5. Working with AtomGroups

A AtomGroup has a large number of methods attributes defined that provide information about the atoms such as names, indices, or the coordinates in the positions attribute:

>>> CA = u.select_atoms("protein and name CA")
>>> r = CA.positions
>>> r.shape
(214, 3)

The resulting output is a numpy.ndarray. The main purpose of MDAnalysis is to get trajectory data into numpy arrays!

5.1. Important methods and attributes of AtomGroup

The coordinates positions attribute is probably the most important information that you can get from an AtomGroup.

Other quantities that can be easily calculated for a AtomGroup are

  • the center of mass center_of_mass() and the center of geoemtry (or centroid) center_of_geometry() (equivalent to centroid());

  • the total mass total_mass();

  • the total charge total_charge() (if partial charges are defined in the topology);

  • the radius of gyration

    \[R_\mathrm{gyr} = \sqrt{\frac{1}{M}\sum_{i=1}^{N} m_i(\mathbf{r}_i - \mathbf{R})^2}\]

    with radius_of_gyration();

  • the principal axes \(\mathbf{p}_1, \mathbf{p}_2, \mathbf{p}_1\) from principal_axes() 1 via a diagonalization of the tensor of inertia moment_of_inertia(),

    \[\Lambda = U^T I U, \quad \text{with}\ U=(\mathbf{p}_1, \mathbf{p}_2, \mathbf{p}_3)\]

    where \(U\) is a rotation matrix whose columns are the eigenvectors that form the principal axes, \(\Lambda\) is the diagonal matrix of eigenvalues (sorted from largest to smallest) known as the principal moments of inertia, and \(I = \sum_{i=1}^{N} m_i [(\mathbf{r}_i\cdot\mathbf{r}_i)\sum_{\alpha=1}^3 \mathbf{e}_\alpha \otimes \mathbf{e}_\alpha - \mathbf{r}_i \otimes \mathbf{r}_i]\) is the tensor of inertia.

5.2. Exercises 3

_images/angle_defs.png

AdK consists of three domains:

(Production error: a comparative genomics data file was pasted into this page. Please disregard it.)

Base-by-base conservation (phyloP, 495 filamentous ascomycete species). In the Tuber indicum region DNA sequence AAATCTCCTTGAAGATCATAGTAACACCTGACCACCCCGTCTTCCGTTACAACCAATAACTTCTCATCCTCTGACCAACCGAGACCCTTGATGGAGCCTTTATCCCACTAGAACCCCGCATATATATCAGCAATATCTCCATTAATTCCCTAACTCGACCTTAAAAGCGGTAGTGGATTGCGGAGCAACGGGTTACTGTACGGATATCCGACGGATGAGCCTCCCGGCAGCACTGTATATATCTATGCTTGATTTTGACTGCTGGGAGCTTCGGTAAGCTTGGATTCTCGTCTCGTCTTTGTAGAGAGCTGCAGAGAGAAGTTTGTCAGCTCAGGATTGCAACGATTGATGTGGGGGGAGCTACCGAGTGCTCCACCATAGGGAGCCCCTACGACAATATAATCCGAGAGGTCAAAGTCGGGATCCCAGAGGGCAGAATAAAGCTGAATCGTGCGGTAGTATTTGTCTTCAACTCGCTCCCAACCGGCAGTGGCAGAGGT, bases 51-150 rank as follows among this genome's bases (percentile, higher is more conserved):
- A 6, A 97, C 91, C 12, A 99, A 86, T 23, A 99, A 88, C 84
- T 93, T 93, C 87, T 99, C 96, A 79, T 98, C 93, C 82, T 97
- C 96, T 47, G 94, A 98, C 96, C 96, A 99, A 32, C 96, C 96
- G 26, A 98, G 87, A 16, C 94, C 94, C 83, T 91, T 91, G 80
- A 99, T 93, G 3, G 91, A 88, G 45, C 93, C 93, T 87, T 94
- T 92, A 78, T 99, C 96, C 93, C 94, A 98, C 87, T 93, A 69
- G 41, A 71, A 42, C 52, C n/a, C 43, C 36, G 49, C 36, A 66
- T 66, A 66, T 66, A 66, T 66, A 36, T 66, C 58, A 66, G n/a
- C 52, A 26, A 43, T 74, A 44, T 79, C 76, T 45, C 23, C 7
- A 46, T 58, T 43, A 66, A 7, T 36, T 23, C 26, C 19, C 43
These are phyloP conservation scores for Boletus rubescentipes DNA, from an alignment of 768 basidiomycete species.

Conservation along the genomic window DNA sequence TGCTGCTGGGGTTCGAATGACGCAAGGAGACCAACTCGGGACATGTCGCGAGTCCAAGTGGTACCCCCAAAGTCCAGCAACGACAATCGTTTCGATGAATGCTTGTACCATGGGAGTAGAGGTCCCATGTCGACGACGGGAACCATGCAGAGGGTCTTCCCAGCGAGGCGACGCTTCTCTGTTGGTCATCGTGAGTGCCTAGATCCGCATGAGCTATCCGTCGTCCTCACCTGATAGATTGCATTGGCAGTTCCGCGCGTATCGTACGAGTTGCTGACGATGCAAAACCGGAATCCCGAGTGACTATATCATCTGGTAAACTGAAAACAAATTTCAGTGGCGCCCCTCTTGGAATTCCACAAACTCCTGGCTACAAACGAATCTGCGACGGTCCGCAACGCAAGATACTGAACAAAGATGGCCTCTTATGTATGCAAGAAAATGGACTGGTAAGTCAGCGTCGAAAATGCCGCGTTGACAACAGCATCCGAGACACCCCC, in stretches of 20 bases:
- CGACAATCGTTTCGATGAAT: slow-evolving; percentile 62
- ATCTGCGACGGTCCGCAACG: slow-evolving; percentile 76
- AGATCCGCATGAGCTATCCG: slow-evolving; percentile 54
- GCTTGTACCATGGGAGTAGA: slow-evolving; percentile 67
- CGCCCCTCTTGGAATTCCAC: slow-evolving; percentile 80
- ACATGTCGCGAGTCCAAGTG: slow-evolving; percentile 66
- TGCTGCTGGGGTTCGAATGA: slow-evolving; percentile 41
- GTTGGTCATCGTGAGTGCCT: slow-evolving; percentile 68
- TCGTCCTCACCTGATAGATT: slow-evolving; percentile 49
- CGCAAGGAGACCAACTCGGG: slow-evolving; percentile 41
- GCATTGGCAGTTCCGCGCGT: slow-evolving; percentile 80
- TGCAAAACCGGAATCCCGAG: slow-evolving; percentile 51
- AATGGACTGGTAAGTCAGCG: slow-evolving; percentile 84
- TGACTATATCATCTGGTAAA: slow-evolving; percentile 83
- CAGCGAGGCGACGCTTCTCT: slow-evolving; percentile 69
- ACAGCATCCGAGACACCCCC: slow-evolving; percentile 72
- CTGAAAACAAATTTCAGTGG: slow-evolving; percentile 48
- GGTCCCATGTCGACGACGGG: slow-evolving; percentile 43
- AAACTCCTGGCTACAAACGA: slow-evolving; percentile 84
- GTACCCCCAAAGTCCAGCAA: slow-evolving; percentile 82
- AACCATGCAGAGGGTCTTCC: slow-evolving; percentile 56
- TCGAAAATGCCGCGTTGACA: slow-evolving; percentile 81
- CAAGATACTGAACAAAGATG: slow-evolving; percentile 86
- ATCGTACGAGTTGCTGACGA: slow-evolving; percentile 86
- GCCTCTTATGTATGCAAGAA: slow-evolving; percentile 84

• CORE residues 1-29, 60-121, 160-214 (gray)

  • NMP residues 30-59 (blue)

  • LID residues 122-159 (yellow)

  1. Calculate the center of mass and the center of geometry for each of the three domains.

    >>> domains = {
    >>>   'CORE': u.select_atoms("protein and (resid 1-29 60-121 160-214)"),
    >>>   'NMP': u.select_atoms("protein and resid 30-59"),
    >>>   'LID': u.select_atoms("protein and resid 122-159")
    >>>   }
    >>> cg = dict((name, dom.centroid()) for name,dom in domains.items())
    >>> cm = dict((name, dom.center_of_mass()) for name,dom in domains.items())
    >>> print(cg)
    {'LID': array([-15.16074944,   2.11599636,  -4.37305355], dtype=float32),
     'CORE': array([ 4.43884087,  2.05389476,  1.63895261], dtype=float32),
     'NMP': array([ -2.99990702, -13.62531662,  -2.93235731], dtype=float32)}
    >>> print(cm)
    {'LID': array([-15.11337499,   2.12292226,  -4.40910485]),
     'CORE': array([ 4.564116  ,  2.08700105,  1.54992649]),
     'NMP': array([ -3.20330174, -13.60247613,  -3.06221538])}
    
    • What are the distances between the centers of mass?

      (Hint: you can use numpy.linalg.norm() or calculate it manually.)

      >>> from numpy.linalg import norm
      >>> print(norm(cm['CORE'] - cm['NMP']))
      18.1042626244
      >>> print(norm(cm['CORE'] - cm['LID']))
      20.5600339602
      >>> print(norm(cm['NMP'] - cm['LID']))
      19.7725089609
      
    • Does it matter to use center of mass vs center of geometry?